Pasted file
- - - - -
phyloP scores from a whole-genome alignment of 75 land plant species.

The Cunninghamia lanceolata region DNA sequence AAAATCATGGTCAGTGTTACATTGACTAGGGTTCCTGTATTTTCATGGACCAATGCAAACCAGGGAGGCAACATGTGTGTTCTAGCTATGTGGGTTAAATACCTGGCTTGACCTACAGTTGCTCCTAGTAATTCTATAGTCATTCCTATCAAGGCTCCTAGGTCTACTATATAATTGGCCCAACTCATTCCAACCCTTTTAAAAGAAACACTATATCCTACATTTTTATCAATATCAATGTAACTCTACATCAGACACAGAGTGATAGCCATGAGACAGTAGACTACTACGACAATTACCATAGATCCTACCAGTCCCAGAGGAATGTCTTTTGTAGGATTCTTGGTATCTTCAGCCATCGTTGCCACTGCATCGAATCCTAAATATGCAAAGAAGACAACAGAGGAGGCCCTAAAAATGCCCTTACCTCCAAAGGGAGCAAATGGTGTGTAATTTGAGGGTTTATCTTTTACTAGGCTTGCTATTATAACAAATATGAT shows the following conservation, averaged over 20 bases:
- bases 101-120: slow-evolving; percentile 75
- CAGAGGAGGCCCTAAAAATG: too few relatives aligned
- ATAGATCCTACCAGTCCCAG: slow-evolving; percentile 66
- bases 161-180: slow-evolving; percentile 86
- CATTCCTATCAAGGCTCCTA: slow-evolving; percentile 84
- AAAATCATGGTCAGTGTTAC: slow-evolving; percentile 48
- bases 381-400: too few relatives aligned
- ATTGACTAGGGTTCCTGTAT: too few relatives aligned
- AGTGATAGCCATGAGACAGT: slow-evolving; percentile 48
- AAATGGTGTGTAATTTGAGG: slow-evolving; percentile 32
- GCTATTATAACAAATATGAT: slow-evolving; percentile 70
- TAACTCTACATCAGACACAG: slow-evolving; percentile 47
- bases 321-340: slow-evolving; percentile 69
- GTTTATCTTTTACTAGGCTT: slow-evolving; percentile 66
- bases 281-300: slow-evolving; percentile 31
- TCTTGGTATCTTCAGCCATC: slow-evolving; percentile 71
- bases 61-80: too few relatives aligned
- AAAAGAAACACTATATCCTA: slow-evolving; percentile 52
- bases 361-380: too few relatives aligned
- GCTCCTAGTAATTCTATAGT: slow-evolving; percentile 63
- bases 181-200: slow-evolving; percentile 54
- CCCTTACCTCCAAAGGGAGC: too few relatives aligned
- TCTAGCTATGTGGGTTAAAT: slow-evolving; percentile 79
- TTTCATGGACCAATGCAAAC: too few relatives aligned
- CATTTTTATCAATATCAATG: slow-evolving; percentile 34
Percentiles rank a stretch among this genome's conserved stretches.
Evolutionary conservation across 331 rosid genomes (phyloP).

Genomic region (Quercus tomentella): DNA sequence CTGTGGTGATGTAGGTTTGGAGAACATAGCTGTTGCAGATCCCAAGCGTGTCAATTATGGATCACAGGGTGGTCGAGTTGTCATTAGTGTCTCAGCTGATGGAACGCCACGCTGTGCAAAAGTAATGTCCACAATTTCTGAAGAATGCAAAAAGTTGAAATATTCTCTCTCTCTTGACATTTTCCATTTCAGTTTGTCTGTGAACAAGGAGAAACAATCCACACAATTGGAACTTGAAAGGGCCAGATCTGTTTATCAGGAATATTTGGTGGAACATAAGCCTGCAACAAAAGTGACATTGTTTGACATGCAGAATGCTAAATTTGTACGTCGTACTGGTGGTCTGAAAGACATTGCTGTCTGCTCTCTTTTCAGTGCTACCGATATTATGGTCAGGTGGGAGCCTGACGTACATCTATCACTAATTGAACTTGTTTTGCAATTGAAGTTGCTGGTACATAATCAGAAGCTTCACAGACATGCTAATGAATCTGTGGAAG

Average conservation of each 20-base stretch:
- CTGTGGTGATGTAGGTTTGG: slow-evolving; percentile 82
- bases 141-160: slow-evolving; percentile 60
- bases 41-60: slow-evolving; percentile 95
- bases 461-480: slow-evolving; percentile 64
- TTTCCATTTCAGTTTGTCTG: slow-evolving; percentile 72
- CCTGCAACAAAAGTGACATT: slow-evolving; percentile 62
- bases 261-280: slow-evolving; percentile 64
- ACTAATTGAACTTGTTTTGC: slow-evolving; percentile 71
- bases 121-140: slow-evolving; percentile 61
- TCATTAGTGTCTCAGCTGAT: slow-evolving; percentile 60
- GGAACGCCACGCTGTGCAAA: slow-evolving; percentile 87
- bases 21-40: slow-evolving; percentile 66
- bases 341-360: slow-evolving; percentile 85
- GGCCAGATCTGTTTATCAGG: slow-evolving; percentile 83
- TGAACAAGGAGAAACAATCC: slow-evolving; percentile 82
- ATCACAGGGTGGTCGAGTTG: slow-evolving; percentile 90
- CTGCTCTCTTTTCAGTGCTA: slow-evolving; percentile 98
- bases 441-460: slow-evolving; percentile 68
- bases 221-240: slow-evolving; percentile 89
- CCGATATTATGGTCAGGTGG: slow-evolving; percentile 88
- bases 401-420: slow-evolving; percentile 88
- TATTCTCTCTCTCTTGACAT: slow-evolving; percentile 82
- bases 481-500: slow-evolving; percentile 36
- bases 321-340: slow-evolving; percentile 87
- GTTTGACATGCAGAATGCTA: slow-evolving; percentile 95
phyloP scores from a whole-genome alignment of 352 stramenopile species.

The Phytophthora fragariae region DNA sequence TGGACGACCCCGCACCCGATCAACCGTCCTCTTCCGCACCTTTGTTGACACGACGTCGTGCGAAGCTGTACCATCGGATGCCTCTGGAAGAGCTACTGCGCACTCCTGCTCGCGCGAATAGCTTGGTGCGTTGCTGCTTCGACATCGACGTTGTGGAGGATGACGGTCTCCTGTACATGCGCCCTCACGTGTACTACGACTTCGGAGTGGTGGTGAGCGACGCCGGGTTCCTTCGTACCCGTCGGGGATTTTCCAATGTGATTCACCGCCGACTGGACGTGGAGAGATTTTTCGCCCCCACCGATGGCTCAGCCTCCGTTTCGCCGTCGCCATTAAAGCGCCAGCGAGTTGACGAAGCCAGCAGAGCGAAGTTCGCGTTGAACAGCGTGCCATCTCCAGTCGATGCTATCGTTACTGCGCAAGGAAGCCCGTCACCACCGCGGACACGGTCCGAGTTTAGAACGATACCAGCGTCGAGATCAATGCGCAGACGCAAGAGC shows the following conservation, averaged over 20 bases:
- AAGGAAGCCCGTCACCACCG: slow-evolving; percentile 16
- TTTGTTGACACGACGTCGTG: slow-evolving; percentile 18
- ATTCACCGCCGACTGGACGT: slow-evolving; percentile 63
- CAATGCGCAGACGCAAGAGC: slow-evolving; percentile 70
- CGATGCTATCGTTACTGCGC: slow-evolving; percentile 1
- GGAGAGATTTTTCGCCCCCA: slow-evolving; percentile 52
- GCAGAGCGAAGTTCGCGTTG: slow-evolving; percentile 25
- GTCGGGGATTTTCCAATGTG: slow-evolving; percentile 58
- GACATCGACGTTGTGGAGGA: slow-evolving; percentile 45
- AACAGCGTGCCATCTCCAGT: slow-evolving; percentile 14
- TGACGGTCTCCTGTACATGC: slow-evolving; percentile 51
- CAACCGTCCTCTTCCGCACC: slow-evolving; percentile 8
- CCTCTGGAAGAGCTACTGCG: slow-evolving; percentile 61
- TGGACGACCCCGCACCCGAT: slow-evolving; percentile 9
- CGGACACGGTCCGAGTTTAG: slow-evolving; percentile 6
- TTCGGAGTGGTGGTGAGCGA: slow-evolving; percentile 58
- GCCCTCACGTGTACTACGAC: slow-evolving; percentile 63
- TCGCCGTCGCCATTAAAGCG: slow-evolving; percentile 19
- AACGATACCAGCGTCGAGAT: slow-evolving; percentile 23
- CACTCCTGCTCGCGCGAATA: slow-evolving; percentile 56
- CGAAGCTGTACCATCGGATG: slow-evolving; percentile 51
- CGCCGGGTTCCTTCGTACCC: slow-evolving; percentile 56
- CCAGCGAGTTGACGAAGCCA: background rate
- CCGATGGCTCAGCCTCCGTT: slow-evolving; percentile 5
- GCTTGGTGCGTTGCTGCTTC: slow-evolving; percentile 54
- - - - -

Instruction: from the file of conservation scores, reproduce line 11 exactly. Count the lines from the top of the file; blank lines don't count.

- AGTGATAGCCATGAGACAGT: slow-evolving; percentile 48